Professor Michele Benzi

Department of Mathematics and Computer Science
Emory University
400 Dowman Drive
Atlanta,GA 30322
Phone: 404-727-3638

Michele Benzi received a Laurea degree from the University of Bologna (Italy) and a PhD in Mathematics from North Carolina State University. After holding positions at the University of Bologna, at CERFACS (in Toulouse, France) and at Los Alamos National Laboratory, in 2000 he moved to Emory University where he is a professor in the Department of Mathematics and Computer Science. His research interests include numerical linear algebra (especially preconditioners and iterative methods for large sparse matrices), computational methods for Markov chains, and the history of numerical analysis and scientific computing.

The Perron-Frobenius Theorem and Some of its Applications

The Perron-Frobenius Theorem is one of the most beautiful and useful results in matrix theory. According to this theorem, the spectral radius of an irreducible matrix A with nonnegative elements is a simple eigenvalue of A; furthermore, the corresponding eigenvector can be chosen to have (strictly) positive entries. This theorem and its generalizations have found numerous applications in fields as diverse as probability theory (Markov chains), nuclear reactor studies, economics (Leontief models), biomathematics (population dynamics), numerical analysis, and so forth. More recently, Perron-Frobenius theory has been shown to provide the basis for the formulation and solution of ranking problems, including the ranking of NFL teams and Google's celebrated PageRank algorithm.

The primary goal of this expository talk is to highlight the main results of nonnegative matrix theory, using Google's PageRank algorithm to illustrate basic concepts. Another goal of the talk is to raise the students' awareness of the crucial role mathematics play in everyday activities like web surfing. The only prerequisite for this talk is a first course in Linear Algebra.

Level: Elementary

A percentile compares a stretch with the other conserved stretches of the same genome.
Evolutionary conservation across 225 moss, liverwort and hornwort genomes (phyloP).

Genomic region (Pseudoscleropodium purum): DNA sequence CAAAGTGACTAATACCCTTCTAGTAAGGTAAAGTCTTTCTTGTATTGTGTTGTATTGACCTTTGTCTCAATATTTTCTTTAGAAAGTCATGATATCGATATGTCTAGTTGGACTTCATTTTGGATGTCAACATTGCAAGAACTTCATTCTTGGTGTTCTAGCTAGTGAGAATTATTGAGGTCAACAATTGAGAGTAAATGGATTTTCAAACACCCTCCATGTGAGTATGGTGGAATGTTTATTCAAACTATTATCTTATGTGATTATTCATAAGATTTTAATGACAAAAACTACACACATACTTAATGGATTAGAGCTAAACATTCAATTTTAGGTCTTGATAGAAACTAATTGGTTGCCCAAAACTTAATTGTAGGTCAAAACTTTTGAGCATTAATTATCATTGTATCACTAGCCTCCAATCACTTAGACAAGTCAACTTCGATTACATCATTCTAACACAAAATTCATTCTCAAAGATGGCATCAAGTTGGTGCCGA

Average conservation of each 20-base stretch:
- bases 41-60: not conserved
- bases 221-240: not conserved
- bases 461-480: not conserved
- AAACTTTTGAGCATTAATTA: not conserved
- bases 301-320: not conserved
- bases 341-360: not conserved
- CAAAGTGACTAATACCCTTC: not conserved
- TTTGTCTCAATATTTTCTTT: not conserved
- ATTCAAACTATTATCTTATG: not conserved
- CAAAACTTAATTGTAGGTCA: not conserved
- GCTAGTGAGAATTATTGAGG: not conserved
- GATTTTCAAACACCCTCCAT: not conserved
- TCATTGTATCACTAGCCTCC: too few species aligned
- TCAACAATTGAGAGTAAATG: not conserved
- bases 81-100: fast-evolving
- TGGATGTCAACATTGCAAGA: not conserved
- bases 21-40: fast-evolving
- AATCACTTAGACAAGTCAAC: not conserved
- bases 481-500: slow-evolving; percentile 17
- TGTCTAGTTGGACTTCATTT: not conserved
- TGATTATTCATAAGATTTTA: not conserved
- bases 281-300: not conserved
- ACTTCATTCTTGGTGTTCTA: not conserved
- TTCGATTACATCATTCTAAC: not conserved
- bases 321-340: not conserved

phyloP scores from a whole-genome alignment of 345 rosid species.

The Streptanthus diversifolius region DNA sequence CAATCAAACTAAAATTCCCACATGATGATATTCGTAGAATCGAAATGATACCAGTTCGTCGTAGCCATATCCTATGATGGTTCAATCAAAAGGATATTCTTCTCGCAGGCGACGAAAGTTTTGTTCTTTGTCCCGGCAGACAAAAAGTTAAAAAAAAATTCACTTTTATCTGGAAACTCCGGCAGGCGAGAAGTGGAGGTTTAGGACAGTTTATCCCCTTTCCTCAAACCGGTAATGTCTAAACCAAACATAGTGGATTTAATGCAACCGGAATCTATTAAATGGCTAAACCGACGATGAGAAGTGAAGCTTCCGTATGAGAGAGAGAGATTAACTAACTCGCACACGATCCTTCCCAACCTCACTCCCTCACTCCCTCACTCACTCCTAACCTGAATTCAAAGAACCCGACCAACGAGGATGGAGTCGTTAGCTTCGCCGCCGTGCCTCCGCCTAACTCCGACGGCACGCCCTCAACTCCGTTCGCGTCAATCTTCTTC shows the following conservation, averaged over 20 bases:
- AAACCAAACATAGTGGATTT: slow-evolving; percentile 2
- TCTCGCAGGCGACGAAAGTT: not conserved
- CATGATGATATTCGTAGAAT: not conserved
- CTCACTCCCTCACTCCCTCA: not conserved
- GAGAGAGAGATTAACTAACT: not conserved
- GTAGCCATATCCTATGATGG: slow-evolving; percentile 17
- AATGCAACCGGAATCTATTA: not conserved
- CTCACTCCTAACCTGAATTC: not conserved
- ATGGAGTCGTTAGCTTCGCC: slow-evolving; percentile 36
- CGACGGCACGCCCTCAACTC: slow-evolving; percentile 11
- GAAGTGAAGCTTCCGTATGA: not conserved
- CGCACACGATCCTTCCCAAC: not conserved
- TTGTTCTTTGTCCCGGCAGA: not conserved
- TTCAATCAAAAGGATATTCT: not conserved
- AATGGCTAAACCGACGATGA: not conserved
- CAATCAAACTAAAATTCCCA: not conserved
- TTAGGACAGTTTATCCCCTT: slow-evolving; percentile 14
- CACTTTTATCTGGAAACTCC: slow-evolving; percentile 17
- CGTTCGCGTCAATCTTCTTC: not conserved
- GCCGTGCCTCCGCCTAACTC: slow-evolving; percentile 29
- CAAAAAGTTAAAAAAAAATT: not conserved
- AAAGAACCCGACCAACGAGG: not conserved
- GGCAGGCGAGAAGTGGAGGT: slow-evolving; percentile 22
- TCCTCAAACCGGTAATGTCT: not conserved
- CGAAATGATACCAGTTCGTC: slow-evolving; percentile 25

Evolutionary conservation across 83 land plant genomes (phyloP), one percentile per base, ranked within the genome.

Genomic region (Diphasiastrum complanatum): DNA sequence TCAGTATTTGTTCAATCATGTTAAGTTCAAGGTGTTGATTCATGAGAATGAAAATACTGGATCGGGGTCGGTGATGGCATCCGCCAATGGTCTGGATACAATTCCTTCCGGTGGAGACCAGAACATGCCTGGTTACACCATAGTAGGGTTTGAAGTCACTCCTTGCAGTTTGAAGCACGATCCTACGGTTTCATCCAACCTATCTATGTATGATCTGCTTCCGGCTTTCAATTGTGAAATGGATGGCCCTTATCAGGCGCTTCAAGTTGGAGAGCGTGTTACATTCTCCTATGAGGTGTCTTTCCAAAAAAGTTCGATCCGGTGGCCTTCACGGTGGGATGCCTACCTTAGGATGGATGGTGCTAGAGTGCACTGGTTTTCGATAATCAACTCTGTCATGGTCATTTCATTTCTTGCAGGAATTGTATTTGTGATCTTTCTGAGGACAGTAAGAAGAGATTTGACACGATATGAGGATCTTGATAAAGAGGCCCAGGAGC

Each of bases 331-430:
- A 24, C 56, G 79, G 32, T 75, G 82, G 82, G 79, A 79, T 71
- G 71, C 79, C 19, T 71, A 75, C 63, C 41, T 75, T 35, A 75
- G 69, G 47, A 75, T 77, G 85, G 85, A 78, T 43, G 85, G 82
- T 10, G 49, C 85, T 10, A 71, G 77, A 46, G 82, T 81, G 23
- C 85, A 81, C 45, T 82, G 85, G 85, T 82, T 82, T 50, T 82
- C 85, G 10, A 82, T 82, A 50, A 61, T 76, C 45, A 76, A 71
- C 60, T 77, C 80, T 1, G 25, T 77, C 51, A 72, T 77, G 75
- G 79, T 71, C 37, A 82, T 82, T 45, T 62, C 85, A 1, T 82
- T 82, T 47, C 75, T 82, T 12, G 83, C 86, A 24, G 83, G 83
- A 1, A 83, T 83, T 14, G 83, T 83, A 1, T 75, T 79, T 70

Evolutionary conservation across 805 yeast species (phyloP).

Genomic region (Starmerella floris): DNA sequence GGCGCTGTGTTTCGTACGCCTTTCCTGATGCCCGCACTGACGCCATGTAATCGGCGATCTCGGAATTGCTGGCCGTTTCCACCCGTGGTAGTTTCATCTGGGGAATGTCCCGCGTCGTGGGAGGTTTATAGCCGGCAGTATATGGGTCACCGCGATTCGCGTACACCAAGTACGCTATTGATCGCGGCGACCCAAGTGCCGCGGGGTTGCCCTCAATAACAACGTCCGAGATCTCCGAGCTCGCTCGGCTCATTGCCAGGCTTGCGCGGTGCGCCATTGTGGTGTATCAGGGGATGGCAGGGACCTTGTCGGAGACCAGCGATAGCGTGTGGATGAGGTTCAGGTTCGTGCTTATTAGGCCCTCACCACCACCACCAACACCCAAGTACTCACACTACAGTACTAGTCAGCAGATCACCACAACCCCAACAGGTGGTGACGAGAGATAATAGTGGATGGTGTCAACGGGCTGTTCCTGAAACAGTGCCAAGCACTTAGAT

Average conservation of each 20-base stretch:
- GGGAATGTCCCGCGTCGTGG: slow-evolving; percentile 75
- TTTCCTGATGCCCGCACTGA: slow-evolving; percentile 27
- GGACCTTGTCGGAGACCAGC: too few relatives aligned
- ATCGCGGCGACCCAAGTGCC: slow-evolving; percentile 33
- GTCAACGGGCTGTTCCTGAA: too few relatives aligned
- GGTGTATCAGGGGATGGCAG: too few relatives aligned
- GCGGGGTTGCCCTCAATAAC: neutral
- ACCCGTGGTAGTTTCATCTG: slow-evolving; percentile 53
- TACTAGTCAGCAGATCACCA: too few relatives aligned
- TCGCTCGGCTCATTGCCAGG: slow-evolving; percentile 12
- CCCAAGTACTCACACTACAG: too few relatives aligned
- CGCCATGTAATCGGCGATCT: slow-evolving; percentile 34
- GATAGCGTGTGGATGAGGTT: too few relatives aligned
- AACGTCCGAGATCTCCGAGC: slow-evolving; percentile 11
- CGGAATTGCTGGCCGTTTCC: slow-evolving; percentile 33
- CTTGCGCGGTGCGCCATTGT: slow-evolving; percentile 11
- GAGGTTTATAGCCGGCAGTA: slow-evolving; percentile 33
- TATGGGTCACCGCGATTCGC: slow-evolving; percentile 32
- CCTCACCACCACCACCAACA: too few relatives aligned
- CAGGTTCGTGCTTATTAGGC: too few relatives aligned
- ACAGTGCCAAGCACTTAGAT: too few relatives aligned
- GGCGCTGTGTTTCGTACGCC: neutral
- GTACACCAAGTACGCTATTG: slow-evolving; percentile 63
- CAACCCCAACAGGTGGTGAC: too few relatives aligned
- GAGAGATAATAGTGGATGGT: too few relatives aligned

Key Moments in the History of Numerical Analysis

The talk will highlight some of the key moments in the evolution of numerical analysis into an independent mathematical discipline. The necessary context and background behind technical developments will be carefully exposed, as well as biographical information about the major figures in the field. Topics include numerical solution of PDEs, numerical linear algebra, solution of nonlinear equations, and mathematical programming.

Level: Intermediate

Fast Iterative Solvers for the Incompressible Navier-Stokes Equations

I will present recent work on iterative solvers for various discretizations of the incompressible Navier-Stokes equations, for both steady and unsteady flow cases. Picard-type linearizations for the standard form of the convection term will be compared with alternative linearizations using the rotation form, and efficient solvers for both forms will be presented.

The main focus of the talk is on preconditioning methods. I will focus on block triangular preconditioners based on an augmented Lagrangian formulation of the discrete saddle point problem and on preconditioners derived from the Hermitian/Skew-Hermitian splitting.

I will examine the performance of various solvers as the mesh size, Reynolds number, time step, and other problem parameters vary. Numerical tests show that fast convergence is achieved in many cases, independent of problem parameters.

This is joint work with Maxim Olshanskii (Moscow State University) and with Jia Liu (University of Western Florida).

Level: Advanced

Localization Phenomena in Matrix Functions: Theory and Applications

Many physical phenomena are characterized by strong localization, that is, rapid decay outside of a small spatial or temporal region. Frequently, such localization can be expressed as decay in the entries of a function f(A) of an appropriate sparse or banded matrix A that encodes a description of the system under study. Important examples include the decay in the entries of the density matrix for non-metallic systems in quantum chemistry (a function of the Hamiltonian), the localization of the eigenvectors in the Anderson model, and the decay behavior of the inverse of a banded symmetric positive definite matrix. Localization phenomena are of fundamental importance both at the level of the physical theory and at the computational level, because they open up the possibility of approximating relevant matrix functions in O(N) time, where N is a measure of the size of the system. In this talk I will give an overview of theoretical results, algorithms, and applications in various parts of computational physics and numerical analysis.

This is joint work with Nader Razouk.

Level: Advanced

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